You better avoid the busiest travel times, in particular Sunday mornings and Thursday afternoons (when soldiers travel to and from weekend vacation).
Three main highways cross the Negev from north to south:
- The eastern Jordan Valley route (Route <90>), from Jerusalem past the Dead Sea to Eilat.
- The central route (Route <40>), through Be'er Sheva and Mitzpe Ramon, merging with the eastern route near Yotvata.
- The western route (Route <10>), running along the Egyptian border from Gaza Strip to Eilat, built primarily for military purposes and not accessible for private vehicles.
Hitchhiking in the Negev is relatively safe. North of Mitzpe Ramon, and particularly around Be'er Sheva, there is a large Bedouin population. Think twice before riding in a Bedouin car, due to their generally extremely unsafe driving culture and possible questions about their car's legal status. It could be a unique experience though.
- From Be'er Sheva – A good spot for hitchhiking in Be'er Sheva would be the junction in the very south end of Derech Eilat (hwy 406).
- From Mitzpe Ramon – Exit of Mitzpe Ramon is a popular and fast spot towards Eilat.
- Highway 90 – If need to hitchhike your way on the fast 90 highway (Arava Highway) it would be smart enter to one of the small villages or Kibbutz and try to hitchhike from the village's gate. Cars usually drive very fast on the 90 highway and don't notice hitchhikers.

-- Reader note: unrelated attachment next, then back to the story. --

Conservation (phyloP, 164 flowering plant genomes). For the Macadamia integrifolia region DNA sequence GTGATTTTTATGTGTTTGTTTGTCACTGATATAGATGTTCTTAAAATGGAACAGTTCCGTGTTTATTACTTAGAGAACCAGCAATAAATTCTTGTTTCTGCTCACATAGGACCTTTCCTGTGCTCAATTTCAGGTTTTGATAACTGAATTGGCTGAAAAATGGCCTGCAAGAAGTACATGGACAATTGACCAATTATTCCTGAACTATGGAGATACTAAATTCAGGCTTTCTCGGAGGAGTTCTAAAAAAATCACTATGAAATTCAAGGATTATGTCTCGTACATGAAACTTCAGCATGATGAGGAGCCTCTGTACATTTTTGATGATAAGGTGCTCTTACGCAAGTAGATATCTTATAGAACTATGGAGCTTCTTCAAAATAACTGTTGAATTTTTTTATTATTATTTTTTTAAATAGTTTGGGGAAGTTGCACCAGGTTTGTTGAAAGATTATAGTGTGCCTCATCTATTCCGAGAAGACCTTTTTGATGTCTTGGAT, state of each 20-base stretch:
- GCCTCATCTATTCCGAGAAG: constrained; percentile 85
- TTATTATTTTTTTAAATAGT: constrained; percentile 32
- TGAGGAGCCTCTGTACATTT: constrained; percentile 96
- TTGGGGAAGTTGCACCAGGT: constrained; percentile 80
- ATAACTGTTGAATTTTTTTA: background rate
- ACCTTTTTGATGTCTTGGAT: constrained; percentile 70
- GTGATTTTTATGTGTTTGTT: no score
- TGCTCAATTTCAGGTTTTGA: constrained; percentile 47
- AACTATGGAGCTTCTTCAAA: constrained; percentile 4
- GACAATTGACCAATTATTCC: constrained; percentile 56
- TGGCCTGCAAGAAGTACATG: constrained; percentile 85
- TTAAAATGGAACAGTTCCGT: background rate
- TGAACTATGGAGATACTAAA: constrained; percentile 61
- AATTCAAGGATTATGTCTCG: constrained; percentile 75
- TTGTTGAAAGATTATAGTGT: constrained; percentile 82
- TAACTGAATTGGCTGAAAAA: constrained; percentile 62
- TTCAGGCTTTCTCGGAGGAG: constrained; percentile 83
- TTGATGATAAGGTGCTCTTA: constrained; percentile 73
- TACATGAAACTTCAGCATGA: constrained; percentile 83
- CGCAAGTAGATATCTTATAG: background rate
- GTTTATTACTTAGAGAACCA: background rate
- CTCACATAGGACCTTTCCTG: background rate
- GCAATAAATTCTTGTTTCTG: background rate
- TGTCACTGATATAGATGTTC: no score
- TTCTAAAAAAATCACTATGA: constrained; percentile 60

Besides the sites in and around the above mentioned cities, the following are worth mentioning:
2 Small Crater. Contrary to the Ramon and Large Crater, this one can actually be seen by the bare eye at once and might even fit onto a photo frame. Best to be seen from the 1 Observation Point on the western rim. Noticeable are the upwards bended rims of the crater, due to the push from underneath. At the south eastern side, a great opening is visible which was either created from out-floating lava or during time from the rain washing aside this barrier.
3 Halutza. Another Nabatean city, but in a much worse state of preservation.
4 Midreshet Ben Gurion (Midreshet Sde Boker). A large midrasha (educational center) with Institute for Solar Energy Studies, the Ben Gurion Heritage Institute, the tomb of Ben Gurion, Institute for Desert Research, High School for Environmental Education and a pre military Mechinat Hanegev (preparatory program).
5 Kibbutz Revivim (About 25km south of Be'er Sheva). One of the first kibbutzim in the Negev, founded in 1938. In 1947 an international commission visited, and they were so impressed by what they saw that they decided to grant the Negev to Israel in order to "make the desert bloom". Thus, in the 1947 partition plan, the mostly uninhabited Negev was included in the planned borders of the Jewish state. Mitzpeh Revivim, a lookout point with the original kibbutz building, is now a museum worth visiting.
6 Maon Synagogue. Ruins of a Byzantine-period synagogue with a beautiful mosaic floor.